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Everything you need to know about tackling Quiet Quitting in your workplace

Whether your business has fully embraced remote working or has established a hybrid of office and home working, it’s likely your employees are enjoying the flexibility your company continues to afford them long after the pandemic moved on. However, there’s now a new challenge that employers must look out for, and remote working is a major cause. It’s called “quiet quitting.”

What is quiet quitting?

Quiet quitting is when an employee appears to be working, but they’re actually only putting in the minimum effort required in order to keep their job and collect a salary. This means they’re not contributing any of the enthusiasm and energy that they used to and have mentally “checked out”. In some cases, they use the time they’ve saved by doing less work for you to take on a second job and another line of income.

Why are people quietly quitting?

We’ve already mentioned that quiet quitting can free up time for those in need of additional income to take on a second job; something growing in popularity due to the cost of living crisis. But there are other reasons.

The pandemic caused fatigue for many people. It changed their working life beyond recognition, may have reduced their responsibilities, and they may have lost colleagues. Thanks to reduced time in the office, many are feeling disconnected from their job and colleagues.

Not only that, but the mental health crisis continues to worsen, which can have a huge impact on productivity and focus.

The last reason is boredom. Without the commute, the banter, and the travel to meetings – there is more time in the working day to get work done, and that feeling of not being busy can be very demotivating. So, what can be done about it?

How do you identify employees who are quietly quitting?

Here are some tell-tale Quiet Quitting signs to look out for:

  • Decreased productivity: If someone used to be very productive but their output has suddenly dropped, this could be a sign they’re no longer putting in the same effort.
  • A lack of enthusiasm and focus on the job. If a once enthused employee has lost their spark and no longer invests in their job, this could be another sign.
  • Increased errors and mistakes. Without care or focus on the job, more mistakes will inevitably be made.
  • A request to work from home a lot more often, or a refusal to return to the office as frequently as you’d like them to.

What can you do as an employer to manage the situation?

There are a couple of things you can do as an employer to tackle quiet quitting head-on. First, you need to understand why your employees appear less engaged. Armed with this knowledge, you’re in a better position to act accordingly or provide help where needed.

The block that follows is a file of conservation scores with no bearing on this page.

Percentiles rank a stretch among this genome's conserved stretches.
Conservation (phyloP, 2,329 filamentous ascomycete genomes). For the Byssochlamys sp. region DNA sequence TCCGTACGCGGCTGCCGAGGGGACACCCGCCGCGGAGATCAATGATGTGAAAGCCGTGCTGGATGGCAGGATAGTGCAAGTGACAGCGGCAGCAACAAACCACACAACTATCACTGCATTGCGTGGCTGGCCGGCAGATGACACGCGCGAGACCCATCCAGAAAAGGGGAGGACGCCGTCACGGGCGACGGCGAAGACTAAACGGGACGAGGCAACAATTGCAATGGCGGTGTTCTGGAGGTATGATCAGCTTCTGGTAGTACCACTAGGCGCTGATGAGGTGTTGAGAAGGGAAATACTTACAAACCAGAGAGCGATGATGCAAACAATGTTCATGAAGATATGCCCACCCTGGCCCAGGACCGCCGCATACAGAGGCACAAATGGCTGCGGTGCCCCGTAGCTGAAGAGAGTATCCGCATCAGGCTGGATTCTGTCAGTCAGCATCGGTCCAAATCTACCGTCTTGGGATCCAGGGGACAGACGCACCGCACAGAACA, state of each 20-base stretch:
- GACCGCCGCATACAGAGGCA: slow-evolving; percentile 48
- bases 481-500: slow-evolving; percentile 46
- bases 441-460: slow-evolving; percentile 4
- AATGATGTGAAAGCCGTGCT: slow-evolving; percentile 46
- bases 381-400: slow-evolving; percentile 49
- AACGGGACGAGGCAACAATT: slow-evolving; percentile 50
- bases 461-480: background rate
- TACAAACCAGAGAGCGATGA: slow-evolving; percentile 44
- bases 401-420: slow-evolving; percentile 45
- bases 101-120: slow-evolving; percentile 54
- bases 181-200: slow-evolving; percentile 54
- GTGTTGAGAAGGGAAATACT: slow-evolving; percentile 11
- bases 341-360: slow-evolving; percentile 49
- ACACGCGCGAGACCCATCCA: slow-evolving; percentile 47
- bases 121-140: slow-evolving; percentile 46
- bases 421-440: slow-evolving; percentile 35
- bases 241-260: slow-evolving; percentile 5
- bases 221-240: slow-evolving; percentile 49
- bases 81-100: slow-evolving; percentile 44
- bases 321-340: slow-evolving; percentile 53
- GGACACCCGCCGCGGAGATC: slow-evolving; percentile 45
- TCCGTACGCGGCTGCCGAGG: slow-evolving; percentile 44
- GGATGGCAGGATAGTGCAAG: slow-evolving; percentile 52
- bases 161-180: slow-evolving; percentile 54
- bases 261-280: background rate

Ensure regular check-ins, both as a team and one-on-one with your direct reports. This will allow you to identify any issues quickly and address them before they escalate.

If productivity has declined, reiterate your expectations by referring back to their performance plan or targets and highlighting areas that need improvement.

We mentioned that changes in productivity and engagement could stem from poor mental health. As an employer, you have a duty of care to support their mental well-being. Ensure proper support systems are in place for employees who are struggling. This could involve internal coaches or external assistance.

Combat boredom by offering training and development options and assigning challenging tasks. Recognise and appreciate hard work to build morale and cultivate a positive working environment.

Promote team building and combat feelings of isolation stemming from remote work. Regular video calls or virtual team events will maintain connections among team members.

What are the consequences of not managing quitters effectively?

Ignoring the signs of quiet quitting can be detrimental. Poor performance, lack of motivation, and unhappiness affect the entire team, lowering morale and productivity. If these issues aren’t addressed promptly, it may lead to further disruption in your workplace.

Moreover, if you don’t understand why an employee is quietly quitting, they may feel unsupported and unfairly treated, leading to larger issues like a damaged employer brand or even potential legal actions.

In conclusion, employers must be vigilant for signs of quiet quitting. Understanding the reasons, offering support, and creating growth opportunities can prevent larger issues. This proactive approach ensures a positive work environment and keeps employees engaged and productive.

For more support on quiet quitting or any other people management issue, get in touch.